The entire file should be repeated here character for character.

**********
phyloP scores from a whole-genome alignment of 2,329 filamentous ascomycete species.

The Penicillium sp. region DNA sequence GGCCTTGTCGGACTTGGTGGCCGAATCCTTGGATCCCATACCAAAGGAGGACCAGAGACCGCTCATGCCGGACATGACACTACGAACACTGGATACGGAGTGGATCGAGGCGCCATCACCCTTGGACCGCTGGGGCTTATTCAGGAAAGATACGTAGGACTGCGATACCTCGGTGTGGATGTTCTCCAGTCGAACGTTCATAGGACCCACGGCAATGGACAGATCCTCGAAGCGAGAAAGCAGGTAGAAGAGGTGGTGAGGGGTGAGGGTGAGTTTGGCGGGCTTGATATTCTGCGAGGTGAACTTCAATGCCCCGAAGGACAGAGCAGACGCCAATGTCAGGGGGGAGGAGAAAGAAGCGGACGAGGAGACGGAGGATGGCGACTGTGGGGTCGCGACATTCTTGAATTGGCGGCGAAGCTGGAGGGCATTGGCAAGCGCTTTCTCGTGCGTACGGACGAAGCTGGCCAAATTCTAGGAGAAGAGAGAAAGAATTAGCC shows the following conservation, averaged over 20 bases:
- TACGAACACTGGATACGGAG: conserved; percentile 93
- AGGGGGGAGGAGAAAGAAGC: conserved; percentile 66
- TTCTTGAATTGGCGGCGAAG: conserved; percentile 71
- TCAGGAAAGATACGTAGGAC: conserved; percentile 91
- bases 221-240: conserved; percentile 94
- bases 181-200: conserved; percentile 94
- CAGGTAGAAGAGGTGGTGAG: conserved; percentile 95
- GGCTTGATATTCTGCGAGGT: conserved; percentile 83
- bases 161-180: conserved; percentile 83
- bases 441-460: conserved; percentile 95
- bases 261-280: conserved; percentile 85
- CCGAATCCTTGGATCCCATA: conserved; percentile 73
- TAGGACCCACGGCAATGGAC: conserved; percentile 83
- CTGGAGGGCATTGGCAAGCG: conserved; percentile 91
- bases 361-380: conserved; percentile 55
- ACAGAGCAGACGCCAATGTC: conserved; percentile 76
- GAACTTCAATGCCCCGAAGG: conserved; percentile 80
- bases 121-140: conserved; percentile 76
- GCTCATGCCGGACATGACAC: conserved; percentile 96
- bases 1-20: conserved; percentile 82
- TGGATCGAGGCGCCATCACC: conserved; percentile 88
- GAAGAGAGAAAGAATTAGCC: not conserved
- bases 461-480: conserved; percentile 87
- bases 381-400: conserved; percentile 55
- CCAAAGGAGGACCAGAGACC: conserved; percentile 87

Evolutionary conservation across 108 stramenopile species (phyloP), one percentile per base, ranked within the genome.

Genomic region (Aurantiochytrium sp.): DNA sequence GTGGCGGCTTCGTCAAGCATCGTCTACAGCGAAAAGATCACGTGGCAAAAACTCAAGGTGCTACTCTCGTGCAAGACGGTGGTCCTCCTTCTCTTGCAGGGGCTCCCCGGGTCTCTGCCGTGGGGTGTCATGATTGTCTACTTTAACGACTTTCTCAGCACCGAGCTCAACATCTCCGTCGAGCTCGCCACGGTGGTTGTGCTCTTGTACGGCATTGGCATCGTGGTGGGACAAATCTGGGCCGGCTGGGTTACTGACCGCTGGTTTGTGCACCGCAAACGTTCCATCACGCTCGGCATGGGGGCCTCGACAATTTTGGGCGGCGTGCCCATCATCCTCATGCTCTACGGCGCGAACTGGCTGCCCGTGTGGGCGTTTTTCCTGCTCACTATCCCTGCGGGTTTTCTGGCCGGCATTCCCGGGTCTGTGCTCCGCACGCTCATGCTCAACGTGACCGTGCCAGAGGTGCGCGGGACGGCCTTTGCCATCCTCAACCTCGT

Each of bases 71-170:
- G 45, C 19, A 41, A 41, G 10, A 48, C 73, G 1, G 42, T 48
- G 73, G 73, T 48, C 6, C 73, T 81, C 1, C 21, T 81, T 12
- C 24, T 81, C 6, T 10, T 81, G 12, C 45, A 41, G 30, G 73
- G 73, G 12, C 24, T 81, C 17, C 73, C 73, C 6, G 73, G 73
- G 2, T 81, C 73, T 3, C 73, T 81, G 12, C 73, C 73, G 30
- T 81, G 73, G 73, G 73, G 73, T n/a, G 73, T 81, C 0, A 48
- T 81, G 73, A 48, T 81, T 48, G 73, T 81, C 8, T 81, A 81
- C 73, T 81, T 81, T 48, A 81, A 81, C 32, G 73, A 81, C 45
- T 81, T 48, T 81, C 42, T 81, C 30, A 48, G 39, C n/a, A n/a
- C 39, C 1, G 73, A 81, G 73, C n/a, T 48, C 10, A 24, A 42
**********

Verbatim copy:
phyloP scores from a whole-genome alignment of 2,329 filamentous ascomycete species.

The Penicillium sp. region DNA sequence GGCCTTGTCGGACTTGGTGGCCGAATCCTTGGATCCCATACCAAAGGAGGACCAGAGACCGCTCATGCCGGACATGACACTACGAACACTGGATACGGAGTGGATCGAGGCGCCATCACCCTTGGACCGCTGGGGCTTATTCAGGAAAGATACGTAGGACTGCGATACCTCGGTGTGGATGTTCTCCAGTCGAACGTTCATAGGACCCACGGCAATGGACAGATCCTCGAAGCGAGAAAGCAGGTAGAAGAGGTGGTGAGGGGTGAGGGTGAGTTTGGCGGGCTTGATATTCTGCGAGGTGAACTTCAATGCCCCGAAGGACAGAGCAGACGCCAATGTCAGGGGGGAGGAGAAAGAAGCGGACGAGGAGACGGAGGATGGCGACTGTGGGGTCGCGACATTCTTGAATTGGCGGCGAAGCTGGAGGGCATTGGCAAGCGCTTTCTCGTGCGTACGGACGAAGCTGGCCAAATTCTAGGAGAAGAGAGAAAGAATTAGCC shows the following conservation, averaged over 20 bases:
- TACGAACACTGGATACGGAG: conserved; percentile 93
- AGGGGGGAGGAGAAAGAAGC: conserved; percentile 66
- TTCTTGAATTGGCGGCGAAG: conserved; percentile 71
- TCAGGAAAGATACGTAGGAC: conserved; percentile 91
- bases 221-240: conserved; percentile 94
- bases 181-200: conserved; percentile 94
- CAGGTAGAAGAGGTGGTGAG: conserved; percentile 95
- GGCTTGATATTCTGCGAGGT: conserved; percentile 83
- bases 161-180: conserved; percentile 83
- bases 441-460: conserved; percentile 95
- bases 261-280: conserved; percentile 85
- CCGAATCCTTGGATCCCATA: conserved; percentile 73
- TAGGACCCACGGCAATGGAC: conserved; percentile 83
- CTGGAGGGCATTGGCAAGCG: conserved; percentile 91
- bases 361-380: conserved; percentile 55
- ACAGAGCAGACGCCAATGTC: conserved; percentile 76
- GAACTTCAATGCCCCGAAGG: conserved; percentile 80
- bases 121-140: conserved; percentile 76
- GCTCATGCCGGACATGACAC: conserved; percentile 96
- bases 1-20: conserved; percentile 82
- TGGATCGAGGCGCCATCACC: conserved; percentile 88
- GAAGAGAGAAAGAATTAGCC: not conserved
- bases 461-480: conserved; percentile 87
- bases 381-400: conserved; percentile 55
- CCAAAGGAGGACCAGAGACC: conserved; percentile 87

Evolutionary conservation across 108 stramenopile species (phyloP), one percentile per base, ranked within the genome.

Genomic region (Aurantiochytrium sp.): DNA sequence GTGGCGGCTTCGTCAAGCATCGTCTACAGCGAAAAGATCACGTGGCAAAAACTCAAGGTGCTACTCTCGTGCAAGACGGTGGTCCTCCTTCTCTTGCAGGGGCTCCCCGGGTCTCTGCCGTGGGGTGTCATGATTGTCTACTTTAACGACTTTCTCAGCACCGAGCTCAACATCTCCGTCGAGCTCGCCACGGTGGTTGTGCTCTTGTACGGCATTGGCATCGTGGTGGGACAAATCTGGGCCGGCTGGGTTACTGACCGCTGGTTTGTGCACCGCAAACGTTCCATCACGCTCGGCATGGGGGCCTCGACAATTTTGGGCGGCGTGCCCATCATCCTCATGCTCTACGGCGCGAACTGGCTGCCCGTGTGGGCGTTTTTCCTGCTCACTATCCCTGCGGGTTTTCTGGCCGGCATTCCCGGGTCTGTGCTCCGCACGCTCATGCTCAACGTGACCGTGCCAGAGGTGCGCGGGACGGCCTTTGCCATCCTCAACCTCGT

Each of bases 71-170:
- G 45, C 19, A 41, A 41, G 10, A 48, C 73, G 1, G 42, T 48
- G 73, G 73, T 48, C 6, C 73, T 81, C 1, C 21, T 81, T 12
- C 24, T 81, C 6, T 10, T 81, G 12, C 45, A 41, G 30, G 73
- G 73, G 12, C 24, T 81, C 17, C 73, C 73, C 6, G 73, G 73
- G 2, T 81, C 73, T 3, C 73, T 81, G 12, C 73, C 73, G 30
- T 81, G 73, G 73, G 73, G 73, T n/a, G 73, T 81, C 0, A 48
- T 81, G 73, A 48, T 81, T 48, G 73, T 81, C 8, T 81, A 81
- C 73, T 81, T 81, T 48, A 81, A 81, C 32, G 73, A 81, C 45
- T 81, T 48, T 81, C 42, T 81, C 30, A 48, G 39, C n/a, A n/a
- C 39, C 1, G 73, A 81, G 73, C n/a, T 48, C 10, A 24, A 42